The roar was loud enough to travel across the Tay Estuary. McIlroy, a born thespian, delivered an extravagant fist-pump. Even Scottie Scheffler, preparing to drive on the 11th tee, was compelled to put his club down and applaud. The scene encapsulated the spirit of McIlroy, a player who, through a mixture of technical mastery and overt emotion, electrifies any tournament he enters.
“It was huge,” McIlroy reflected. “The pin was perched up on a little crown, and I was trying to get it somewhat close. Anything inside 10 feet, I felt, was going to be a really good shot. It just came out perfectly. It was luck that it went in the hole, but you need a little bit of luck every now and again, especially in these big tournaments.”
Vast St Andrews galleries found themselves gripped by his every move. There was a reason why McIlroy’s tip of the cap to a departing Tiger Woods had seemed like a passing of the flame: the four-time major champion is, in his idol’s absence from him, the one player from whom pure theater is guaranteed.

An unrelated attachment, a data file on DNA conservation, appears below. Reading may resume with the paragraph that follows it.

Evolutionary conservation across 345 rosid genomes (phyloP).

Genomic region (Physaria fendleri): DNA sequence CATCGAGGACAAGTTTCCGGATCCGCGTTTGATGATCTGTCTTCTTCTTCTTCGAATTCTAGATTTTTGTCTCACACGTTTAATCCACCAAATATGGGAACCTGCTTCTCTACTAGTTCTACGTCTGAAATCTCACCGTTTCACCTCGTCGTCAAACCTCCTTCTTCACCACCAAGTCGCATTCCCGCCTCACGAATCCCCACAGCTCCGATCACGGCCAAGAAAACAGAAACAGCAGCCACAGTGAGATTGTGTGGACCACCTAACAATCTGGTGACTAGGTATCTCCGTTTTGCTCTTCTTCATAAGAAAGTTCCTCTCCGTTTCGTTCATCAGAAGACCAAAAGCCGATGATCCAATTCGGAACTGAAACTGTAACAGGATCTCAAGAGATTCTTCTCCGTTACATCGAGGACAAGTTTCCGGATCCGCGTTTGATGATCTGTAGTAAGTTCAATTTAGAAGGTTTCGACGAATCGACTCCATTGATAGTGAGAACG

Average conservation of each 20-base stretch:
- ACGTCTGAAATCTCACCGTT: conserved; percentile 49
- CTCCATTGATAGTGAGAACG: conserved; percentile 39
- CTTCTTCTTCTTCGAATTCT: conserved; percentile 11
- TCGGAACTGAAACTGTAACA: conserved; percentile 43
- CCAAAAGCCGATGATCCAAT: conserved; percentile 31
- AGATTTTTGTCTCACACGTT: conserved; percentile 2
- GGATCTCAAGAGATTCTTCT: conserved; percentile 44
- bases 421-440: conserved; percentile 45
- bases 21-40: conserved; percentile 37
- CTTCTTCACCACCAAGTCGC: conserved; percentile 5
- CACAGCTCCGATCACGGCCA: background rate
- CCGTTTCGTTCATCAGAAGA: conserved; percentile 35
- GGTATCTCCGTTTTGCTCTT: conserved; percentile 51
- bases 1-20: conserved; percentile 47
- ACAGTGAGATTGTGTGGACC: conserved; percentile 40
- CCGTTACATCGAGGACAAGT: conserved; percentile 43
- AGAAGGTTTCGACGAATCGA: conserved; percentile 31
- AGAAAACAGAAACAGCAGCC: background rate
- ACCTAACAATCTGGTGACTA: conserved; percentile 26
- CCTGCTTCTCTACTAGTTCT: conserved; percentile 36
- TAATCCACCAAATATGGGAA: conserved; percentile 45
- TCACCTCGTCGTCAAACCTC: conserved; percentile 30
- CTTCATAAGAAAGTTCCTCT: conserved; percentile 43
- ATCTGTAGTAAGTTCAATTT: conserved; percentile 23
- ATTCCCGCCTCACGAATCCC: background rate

Take this year’s Masters, where he signed off his closing 64 in trademark style, splashing out from a greenside bunker and celebrating deliriously as the ball tracked into the hole.
There is one crucial difference, though, between the two bunker shots that have defined 2022 for McIlroy at the majors. At Augusta, he was always pursuing a forlorn hope of reining in a hard-charging Scheffler. But the mood on the Old Course has been palpably different all week, the crowds sensing that this was his finest chance yet of ending an eight-year wait for his fifth major title.
After all, he had begun this third round on 10 under par. The two previous times that he has reached double digits in red numbers at a major, at the 2011 US Open and the 2014 Open, he has gone on to win.
Under suffocating pressure here at St Andrews, he has appeared every inch a champion-in-waiting. His miraculous flourish from the bunker at the 10th marked his first visit to the sand all tournament.